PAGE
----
For more information about Delta Dental policies around restorative treatments, please refer to your Dentist Handbook under Provider Tools.

Dentists seen as indicator of economy’s health

As dentists go, so goes the economy. This according to a recent New York Times article, which describes dentists as “the perfect barometer” for the economy’s health during the coronavirus pandemic.

And the good news is that there’s cause for optimism.

Why dentists? According to some economists, dental practices are an ideal business model: The practices tend to be long lived, their dentists earn consistently high salaries, and the services they provide can’t be found elsewhere. If you need dental care, you need a dentist.

This stability makes dental practices a good indicator of how well — or if — the nation is rebounding from the ongoing pandemic. And so far, the signs are positive.

Initially among the hardest hit industries within the healthcare sector, the dental industry is staging a strong recovery. Almost 90% of dental practices are paying their employees fully as of the week of July 13, according to data from an American Dental Association (ADA) Health Policy Institute survey. That’s up from only 11% during the first week of April.

This rebound equates to 250,000 jobs gained — which is 10% of the jobs added to the entire U.S. economy — according to Bureau of Labor Statistics data.

While this is encouraging, the recovery is not complete. Employment with the industry is still down 30%, with almost 300,000 fewer people employed than were before the pandemic.

Perhaps more telling is patient volume. The Times article reports that patient volumes are currently half of what they were before the pandemic. And, fewer than half of practices report having patient volumes greater than 75% of their typical volume, according to the ADA survey for the week of July 13. So while you and your staff might be ready to return to work, your patients might be a bit more reluctant.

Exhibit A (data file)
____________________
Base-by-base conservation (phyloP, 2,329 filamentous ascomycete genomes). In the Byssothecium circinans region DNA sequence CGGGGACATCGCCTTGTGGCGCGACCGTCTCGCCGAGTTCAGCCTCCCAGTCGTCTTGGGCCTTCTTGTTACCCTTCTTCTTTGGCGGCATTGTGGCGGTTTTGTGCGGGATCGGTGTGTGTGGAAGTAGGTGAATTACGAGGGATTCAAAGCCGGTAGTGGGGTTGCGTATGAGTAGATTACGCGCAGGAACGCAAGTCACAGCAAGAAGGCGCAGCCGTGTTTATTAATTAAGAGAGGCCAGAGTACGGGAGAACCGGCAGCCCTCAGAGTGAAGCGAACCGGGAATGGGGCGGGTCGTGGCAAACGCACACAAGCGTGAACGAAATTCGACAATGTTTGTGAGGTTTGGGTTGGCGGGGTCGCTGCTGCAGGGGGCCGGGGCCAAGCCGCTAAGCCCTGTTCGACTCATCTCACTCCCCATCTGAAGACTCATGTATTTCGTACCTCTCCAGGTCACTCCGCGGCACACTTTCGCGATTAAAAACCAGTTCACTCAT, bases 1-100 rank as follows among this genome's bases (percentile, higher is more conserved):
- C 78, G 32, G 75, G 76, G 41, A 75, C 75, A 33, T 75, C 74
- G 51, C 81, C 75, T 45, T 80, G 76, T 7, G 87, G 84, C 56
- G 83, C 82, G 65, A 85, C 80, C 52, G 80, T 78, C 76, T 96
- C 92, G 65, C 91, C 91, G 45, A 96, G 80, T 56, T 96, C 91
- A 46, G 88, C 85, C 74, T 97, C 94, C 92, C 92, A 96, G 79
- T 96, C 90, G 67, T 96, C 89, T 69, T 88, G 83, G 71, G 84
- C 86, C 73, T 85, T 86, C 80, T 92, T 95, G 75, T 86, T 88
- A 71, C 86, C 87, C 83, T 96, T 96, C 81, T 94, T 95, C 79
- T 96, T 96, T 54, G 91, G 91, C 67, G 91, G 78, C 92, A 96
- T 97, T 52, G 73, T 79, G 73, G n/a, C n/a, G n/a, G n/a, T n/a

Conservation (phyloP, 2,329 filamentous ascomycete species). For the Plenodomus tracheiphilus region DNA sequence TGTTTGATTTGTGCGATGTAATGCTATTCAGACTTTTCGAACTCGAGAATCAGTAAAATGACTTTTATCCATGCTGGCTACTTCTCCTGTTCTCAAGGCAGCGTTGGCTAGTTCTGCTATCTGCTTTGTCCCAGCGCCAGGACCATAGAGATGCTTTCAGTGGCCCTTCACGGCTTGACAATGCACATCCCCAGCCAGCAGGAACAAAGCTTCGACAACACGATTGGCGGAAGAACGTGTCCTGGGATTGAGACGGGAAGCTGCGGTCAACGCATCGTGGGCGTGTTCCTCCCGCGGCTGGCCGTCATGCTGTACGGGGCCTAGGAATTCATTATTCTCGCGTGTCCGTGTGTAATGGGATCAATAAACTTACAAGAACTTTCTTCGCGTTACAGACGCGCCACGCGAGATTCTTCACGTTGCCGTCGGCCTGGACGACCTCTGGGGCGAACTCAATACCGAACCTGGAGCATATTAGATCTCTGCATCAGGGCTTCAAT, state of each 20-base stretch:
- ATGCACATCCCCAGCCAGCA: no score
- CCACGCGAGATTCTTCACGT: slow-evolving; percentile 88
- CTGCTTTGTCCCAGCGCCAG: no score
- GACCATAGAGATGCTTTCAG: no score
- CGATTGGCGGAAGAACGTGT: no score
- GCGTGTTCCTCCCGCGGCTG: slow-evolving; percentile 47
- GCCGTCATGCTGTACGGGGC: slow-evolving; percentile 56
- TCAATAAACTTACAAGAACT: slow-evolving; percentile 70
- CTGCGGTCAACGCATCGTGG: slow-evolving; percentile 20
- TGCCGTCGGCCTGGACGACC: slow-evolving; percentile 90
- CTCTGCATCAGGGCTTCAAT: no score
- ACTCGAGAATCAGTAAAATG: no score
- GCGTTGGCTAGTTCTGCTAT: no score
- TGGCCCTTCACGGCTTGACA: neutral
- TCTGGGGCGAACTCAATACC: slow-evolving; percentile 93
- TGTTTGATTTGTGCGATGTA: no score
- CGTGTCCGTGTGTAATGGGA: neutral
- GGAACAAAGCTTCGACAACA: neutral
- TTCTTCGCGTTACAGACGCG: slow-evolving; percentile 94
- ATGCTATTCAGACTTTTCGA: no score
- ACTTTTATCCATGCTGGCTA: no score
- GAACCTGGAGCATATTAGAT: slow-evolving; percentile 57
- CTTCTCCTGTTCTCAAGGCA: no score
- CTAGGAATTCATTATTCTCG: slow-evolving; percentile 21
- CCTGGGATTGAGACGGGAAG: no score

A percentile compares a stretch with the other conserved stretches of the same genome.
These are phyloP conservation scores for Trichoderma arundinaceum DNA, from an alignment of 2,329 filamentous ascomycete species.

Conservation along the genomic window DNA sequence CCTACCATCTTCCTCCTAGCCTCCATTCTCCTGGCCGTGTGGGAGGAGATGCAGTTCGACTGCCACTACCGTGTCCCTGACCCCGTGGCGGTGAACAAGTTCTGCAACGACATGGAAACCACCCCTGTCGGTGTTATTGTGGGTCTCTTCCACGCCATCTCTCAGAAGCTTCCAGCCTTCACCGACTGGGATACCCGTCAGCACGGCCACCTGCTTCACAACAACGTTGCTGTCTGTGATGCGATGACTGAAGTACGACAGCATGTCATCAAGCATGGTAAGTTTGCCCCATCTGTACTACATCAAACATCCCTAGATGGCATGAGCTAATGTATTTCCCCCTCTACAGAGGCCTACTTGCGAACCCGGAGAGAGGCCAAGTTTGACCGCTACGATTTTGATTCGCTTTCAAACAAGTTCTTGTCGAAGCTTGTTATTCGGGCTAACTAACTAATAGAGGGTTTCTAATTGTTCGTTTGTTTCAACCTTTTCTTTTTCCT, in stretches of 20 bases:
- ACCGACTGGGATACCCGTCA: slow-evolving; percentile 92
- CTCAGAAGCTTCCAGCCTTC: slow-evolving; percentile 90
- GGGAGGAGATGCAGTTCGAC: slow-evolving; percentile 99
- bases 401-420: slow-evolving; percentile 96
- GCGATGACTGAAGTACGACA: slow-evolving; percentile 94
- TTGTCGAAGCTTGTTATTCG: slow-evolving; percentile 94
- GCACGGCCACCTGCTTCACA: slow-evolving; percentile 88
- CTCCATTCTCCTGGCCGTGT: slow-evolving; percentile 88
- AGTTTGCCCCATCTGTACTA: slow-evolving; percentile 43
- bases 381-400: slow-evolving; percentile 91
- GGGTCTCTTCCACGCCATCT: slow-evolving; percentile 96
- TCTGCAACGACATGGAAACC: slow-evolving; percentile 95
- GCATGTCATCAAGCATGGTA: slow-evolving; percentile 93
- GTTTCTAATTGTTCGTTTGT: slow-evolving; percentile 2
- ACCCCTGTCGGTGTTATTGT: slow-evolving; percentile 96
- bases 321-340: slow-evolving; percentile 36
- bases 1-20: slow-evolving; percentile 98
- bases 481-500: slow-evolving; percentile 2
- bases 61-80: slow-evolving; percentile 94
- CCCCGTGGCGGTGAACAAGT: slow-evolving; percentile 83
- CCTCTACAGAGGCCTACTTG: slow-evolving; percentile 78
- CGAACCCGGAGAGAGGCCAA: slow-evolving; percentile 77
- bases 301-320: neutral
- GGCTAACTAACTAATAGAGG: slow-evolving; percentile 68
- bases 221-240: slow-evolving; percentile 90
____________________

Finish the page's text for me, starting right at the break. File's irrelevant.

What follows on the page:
Still, patients are returning. For instance, in mid-April more than 85% of practices reported that their practice volumes were less than 5% of what they usually were. The current figures then, while down from pre-pandemic numbers, are a significant improvement and more importantly, part of a consistent upward trend.

Collections, too, are trending up. While in mid-April more than three-quarters of practices reported their volume of collections at less than 5% of normal, the most recent survey data reveals that more than 80% of practices have at least half of their usual collection volume, and more than half of those practices have more than 75%.

So while there are still significant challenges to overcome, the overall news is good. This data suggests not only a positive outlook for the American economy, but a particularly strong comeback for the dental industry.